1996-04-27 - The need for coderpunks

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From: s1113645@tesla.cc.uottawa.ca
To: Mike Duvos <mpd@netcom.com>
Message Hash: 41f797e1cd805e6cb6a8a8f0ac83546c728269b094e2bb4d04e3052ea48e8a97
Message ID: <Pine.3.89.9604261105.A17571-0100000@tesla.cc.uottawa.ca>
Reply To: <199604260527.WAA02314@netcom8.netcom.com>
UTC Datetime: 1996-04-27 01:55:07 UTC
Raw Date: Sat, 27 Apr 1996 09:55:07 +0800

Raw message

From: s1113645@tesla.cc.uottawa.ca
Date: Sat, 27 Apr 1996 09:55:07 +0800
To: Mike Duvos <mpd@netcom.com>
Subject: The need for coderpunks
In-Reply-To: <199604260527.WAA02314@netcom8.netcom.com>
Message-ID: <Pine.3.89.9604261105.A17571-0100000@tesla.cc.uottawa.ca>
MIME-Version: 1.0
Content-Type: text/plain

On Thu, 25 Apr 1996, Mike Duvos wrote:

> Given the various parameters which determine the life and death
> of mailing lists, I fully expect Coderpunks to become moribund
> within six months, and its members to reunify with this list.
> Very few of these "I'm going to start my own list with less
> noise" adventures ever make it long term, absent the
> personalities and critical mass of interesting information which
> drove the list they spun off from.

In this case, I hope not. There are people (not myself) who only want 
the coding-related material arriving in their mailboxes. Coderpunks 
serves that need. I think that particular list is more of a filter than a 
separate list. If you look at the archives (if they come back up) you'll
see a few crypto bigwigs on coderpunks that haven't seen fit to post to 
cypherpunks in a very long time, if ever. It'd be nice to keep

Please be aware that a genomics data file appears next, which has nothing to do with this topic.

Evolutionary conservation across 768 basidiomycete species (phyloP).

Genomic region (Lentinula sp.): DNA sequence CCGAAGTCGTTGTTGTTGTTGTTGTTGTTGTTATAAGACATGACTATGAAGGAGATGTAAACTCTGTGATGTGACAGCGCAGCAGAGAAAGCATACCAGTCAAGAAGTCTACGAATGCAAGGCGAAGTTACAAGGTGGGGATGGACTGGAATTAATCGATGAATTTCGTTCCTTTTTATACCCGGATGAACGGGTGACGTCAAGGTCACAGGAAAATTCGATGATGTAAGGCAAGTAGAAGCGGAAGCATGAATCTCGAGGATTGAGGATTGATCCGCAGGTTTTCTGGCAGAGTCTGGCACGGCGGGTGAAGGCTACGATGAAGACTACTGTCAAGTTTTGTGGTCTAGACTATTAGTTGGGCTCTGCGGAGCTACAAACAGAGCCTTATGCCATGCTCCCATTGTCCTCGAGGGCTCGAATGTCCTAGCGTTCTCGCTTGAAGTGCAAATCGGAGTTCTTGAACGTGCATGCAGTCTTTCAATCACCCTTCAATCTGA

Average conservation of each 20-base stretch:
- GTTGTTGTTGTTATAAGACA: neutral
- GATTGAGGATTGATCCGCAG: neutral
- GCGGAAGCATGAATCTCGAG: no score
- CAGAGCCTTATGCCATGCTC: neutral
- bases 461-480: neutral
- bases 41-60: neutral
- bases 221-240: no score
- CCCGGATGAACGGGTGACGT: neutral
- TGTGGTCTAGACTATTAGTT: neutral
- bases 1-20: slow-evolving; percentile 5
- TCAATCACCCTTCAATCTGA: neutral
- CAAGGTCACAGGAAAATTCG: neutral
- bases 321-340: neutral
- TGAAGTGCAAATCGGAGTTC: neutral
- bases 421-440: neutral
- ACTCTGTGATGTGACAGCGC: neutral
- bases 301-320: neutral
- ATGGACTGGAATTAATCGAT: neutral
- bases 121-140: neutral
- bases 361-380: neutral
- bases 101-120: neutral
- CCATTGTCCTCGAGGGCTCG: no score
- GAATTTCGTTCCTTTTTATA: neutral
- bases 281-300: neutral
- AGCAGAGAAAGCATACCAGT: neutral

receiving their input without forcing them into tedious killfiling measures.
Conversely, I don't see why the activists should have to deal with code.

The main list, imho, has mostly become something of a watering hole for 
the primary crypto user community. Something quite different from the usenet 
crypto groups.

And since the list is very active regardless of signal, it will still be 
a place to send out some signal on those occasions where the important 
thngs occur. They don't (and can't) every day. And usenet just doesn't 
perform this function properly. 

I really do think having archives alongside a cypherpunks archive is crucial
for the survival of an offshoot list. Institutional memory is very 
useful, especially for time-insensitive things like technical discussions.
If hks decides not to bring back the archives, I hope they tell us promptly
and temporarily put the whole thing up for ftp so someone else can 
provide this valuable service. (Kudos to hks and Todd for having given to us 
up till now.)

It's safe for you to unsubscribe now, Perry.